In Dark Souls, you always knew when a boss was coming. The big bad was always behind a “fog door”, a wall of smoke that separated the boss arena from the rest of the level. It would automatically close behind you, locking you in, forcing you to fight or die. Fog doors became intimidating; they were warnings demanding your attention and respect, shouting at us “This way lies death!” Passing through the fog was not a decision to be taken lightly. Passing through the fog meant you were ready for a fight.
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Resident Evil: Revelations 2 looks a lot like an action game similar to its predecessors, but these looks are deceptive. The game goes beyond the typical ammo rationing of action-horror (giving you bullets when things are calm so that you can use them all at once in a big fight) to reach for something more subtle and interesting than that. This is a game that evokes fear through contrast.
This is the second time that I have recently played a game in a horror series that has ended without an ending, the second time that the final chapter has been more prologue than conclusion, the second time that I’ve been left feeling confused, annoyed, a little ripped off, but also a little impressed.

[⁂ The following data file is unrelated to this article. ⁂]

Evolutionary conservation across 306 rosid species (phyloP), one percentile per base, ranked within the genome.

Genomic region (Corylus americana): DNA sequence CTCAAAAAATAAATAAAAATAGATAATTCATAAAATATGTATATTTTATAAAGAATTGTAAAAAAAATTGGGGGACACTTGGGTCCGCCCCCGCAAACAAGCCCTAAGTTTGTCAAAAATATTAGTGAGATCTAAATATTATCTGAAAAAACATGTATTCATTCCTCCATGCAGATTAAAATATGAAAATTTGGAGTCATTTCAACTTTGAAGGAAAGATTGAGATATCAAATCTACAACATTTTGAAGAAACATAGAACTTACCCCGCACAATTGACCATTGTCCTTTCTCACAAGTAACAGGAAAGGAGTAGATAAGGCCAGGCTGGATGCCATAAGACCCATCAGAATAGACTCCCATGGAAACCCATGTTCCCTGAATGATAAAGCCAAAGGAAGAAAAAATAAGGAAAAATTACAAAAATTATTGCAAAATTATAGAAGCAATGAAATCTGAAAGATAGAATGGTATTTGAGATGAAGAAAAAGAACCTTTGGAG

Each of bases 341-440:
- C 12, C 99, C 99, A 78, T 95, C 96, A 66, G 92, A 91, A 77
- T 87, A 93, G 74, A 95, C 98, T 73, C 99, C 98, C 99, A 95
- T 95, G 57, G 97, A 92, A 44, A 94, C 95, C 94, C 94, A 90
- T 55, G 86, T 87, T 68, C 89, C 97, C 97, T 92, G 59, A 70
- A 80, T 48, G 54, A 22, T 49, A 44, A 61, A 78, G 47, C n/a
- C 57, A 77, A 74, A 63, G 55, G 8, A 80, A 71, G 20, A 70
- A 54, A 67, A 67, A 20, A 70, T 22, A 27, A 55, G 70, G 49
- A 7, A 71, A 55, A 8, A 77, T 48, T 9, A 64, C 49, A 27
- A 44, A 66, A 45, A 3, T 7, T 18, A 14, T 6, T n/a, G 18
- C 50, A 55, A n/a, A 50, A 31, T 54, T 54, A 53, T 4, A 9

Much has been written about silent protagonists in games, and whether or not their silence really aids in our immersion. However, regardless of what you think of them, they almost always share a certain important personality trait. They’re followers. From Gordon Freeman to Link to the amnesiac hero of Bioshock, the silent protagonist is one who takes orders. They’re told what to do and how to do it. This makes perfect sense. If we can’t talk, we certainly can’t give orders, so we may as well be the one taking them instead.
Battlefield 4 breaks this mold, giving us a silent protagonist that others often turn to for advice. It’s awkward, bizarre, and unintentionally funny, but also kind of fascinating when you try to piece together what exactly makes it so awkward and bizarre and unintentionally funny.
Battlefield: Hardline opens with a brief shootout in a tiny room, and a frantic car chase that ends when the fleeing suspect crashes his car. Battlefield 4 opens with your team jumping/falling out of a building as a helicopter shoots it to pieces, and a frantic car chase that ends with you hanging out an open door and blowing up said helicopter with a grenade launcher before the car flips off the crashing wreckage and into the ocean.
One of these openings feels like an introduction, a brief tease of action that leaves plenty of room for escalation throughout the rest of the game. The other feels like a climax within itself.